On Life and Truth 

by Simon Hunt

I read some powerful words concerning life and truth the other day, and they effected me greatly. They didn’t come to me through the any of usual channels… an esteemed or enlightened holy person, a venerated teacher, my life mate, or my spirit guides. They came to me via Michael Hunter, an inmate of San Quentin. Michael Hunter treasured these words; they were written by his friend, Tom Walker, another inmate of the same institution . I do not know the circumstances of how either Michael Hunter or Tom Walker came to be on San Quentin’s Death Row; I’m not sure that I want to. The following powerful words are excerpts from Tom Walker’s personal journal, bequeathed to Michael Hunter upon his passing.

“One of the few values, functions of my life at this point is to write about what I see from my perch on death row. What value my observations are I can’t say, I only know I feel the need to write as much for myself as anyone else. You must understand when you read my thoughts, my view is through the distorted lens of my functioning dysfunctional beliefs. I’ll try to be as sincere as I am capable, but I’ll be the first one to advance the concept that truth can be selective, and I want to own up to my own limitations of truth before I proceed.”

“When I was young, thirteen, I was impressionable, confused, and direct experiences led me to devalue human life. By twenty-three, I was at rock bottom, my life was ruled by anger, loneliness, and fear. At twenty-four, I was put on trial for murder.”

“It wasn’t the prosecutor, judge, jury, or the possible penalty of death that made such a huge impact on me. It was the cardboard boxes stacked high inside the courtroom that so deeply affected my life. My whole life had been gathered up and placed inside those boxes, no stone left unturned, no fear or secret of mine left undiscovered. I was the contents of the boxes, the contents of the boxes were me.”

“Each day at trial as yet another box was opened and the ugly contents revealed to the light, viewing what I had made of my twenty-four years was the emotional equivalent of slamming into a brick wall at a hundred miles per hour. Nightly, lying awake in my cell in chaos, I wondered how I was going to survive the opening of the next box, and then the next, and the next. . . . the boxes had forced me to look squarely at my worst enemy — me.”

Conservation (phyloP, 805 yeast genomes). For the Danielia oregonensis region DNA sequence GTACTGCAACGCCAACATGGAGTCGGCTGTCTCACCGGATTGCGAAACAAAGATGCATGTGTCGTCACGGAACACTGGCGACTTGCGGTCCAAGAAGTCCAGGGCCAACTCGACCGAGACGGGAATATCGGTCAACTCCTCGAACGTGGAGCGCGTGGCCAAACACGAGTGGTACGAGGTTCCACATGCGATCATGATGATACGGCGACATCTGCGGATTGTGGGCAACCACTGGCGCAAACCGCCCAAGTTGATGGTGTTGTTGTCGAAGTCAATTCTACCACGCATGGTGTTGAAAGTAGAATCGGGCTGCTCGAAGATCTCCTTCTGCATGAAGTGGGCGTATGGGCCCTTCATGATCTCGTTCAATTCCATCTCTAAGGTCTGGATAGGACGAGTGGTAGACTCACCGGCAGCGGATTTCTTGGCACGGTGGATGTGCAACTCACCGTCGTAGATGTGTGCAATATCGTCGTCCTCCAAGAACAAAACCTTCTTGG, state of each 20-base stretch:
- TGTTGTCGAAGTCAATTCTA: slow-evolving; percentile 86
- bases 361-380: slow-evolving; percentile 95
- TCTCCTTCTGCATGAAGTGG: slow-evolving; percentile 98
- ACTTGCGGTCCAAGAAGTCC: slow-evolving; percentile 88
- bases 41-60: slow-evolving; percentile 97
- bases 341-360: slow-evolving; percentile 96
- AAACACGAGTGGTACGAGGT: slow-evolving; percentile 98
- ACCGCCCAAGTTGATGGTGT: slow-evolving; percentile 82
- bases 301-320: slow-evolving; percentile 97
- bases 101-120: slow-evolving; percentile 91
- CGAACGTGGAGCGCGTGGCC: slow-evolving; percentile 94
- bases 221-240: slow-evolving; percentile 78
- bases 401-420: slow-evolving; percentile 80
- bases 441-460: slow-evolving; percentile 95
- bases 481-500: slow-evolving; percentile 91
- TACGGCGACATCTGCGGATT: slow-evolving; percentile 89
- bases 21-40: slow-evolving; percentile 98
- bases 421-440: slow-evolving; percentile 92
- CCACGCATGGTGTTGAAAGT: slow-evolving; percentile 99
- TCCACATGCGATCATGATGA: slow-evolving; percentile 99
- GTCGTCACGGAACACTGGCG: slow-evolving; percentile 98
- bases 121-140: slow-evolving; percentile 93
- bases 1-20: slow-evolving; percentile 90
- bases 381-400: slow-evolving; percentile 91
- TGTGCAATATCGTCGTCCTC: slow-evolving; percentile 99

“Amid the turmoil of this experience, I discovered a yearning, not for freedom because I knew I’d forfeited my right to walk within society; but a desire to reconnect with humanity. I wanted to find inside myself something I had lost, I wanted to once again to feel in full awareness — love.“

“Now at thirty, after years on Death Row, I find myself beginning to feel the value of life growing inside me. This, of course, does nothing for those whom I have killed. But then again, unless I kill myself today, I must either stagnate and regress toward chaotic emptiness – or progress toward humanity, and I very much want to progress.”

“I want to leave San Quentin, even if it is in death, a better man than the day I walked on to Death Row. I am ready to pay my debt. But in the meantime, while my legal appeals wend their way through the courts, I want to give back what little I can and also find out if I can develop into someone I can live with. Simply, I’d like to find out if the capacity for humanity is within me before I die. “

“I know I will not ever fully understand the sanctity of life, not like normal people do — do they realize how lucky they are? I will die long short of the mark, but until that day I intend to be a work in progress, forever with a hope to get as close to the truth as I can.”

Tom Walker departed San Quentin on November 18th, 1997. Michael Hunter has exhausted all his legal appeals and is now awaiting the same fate.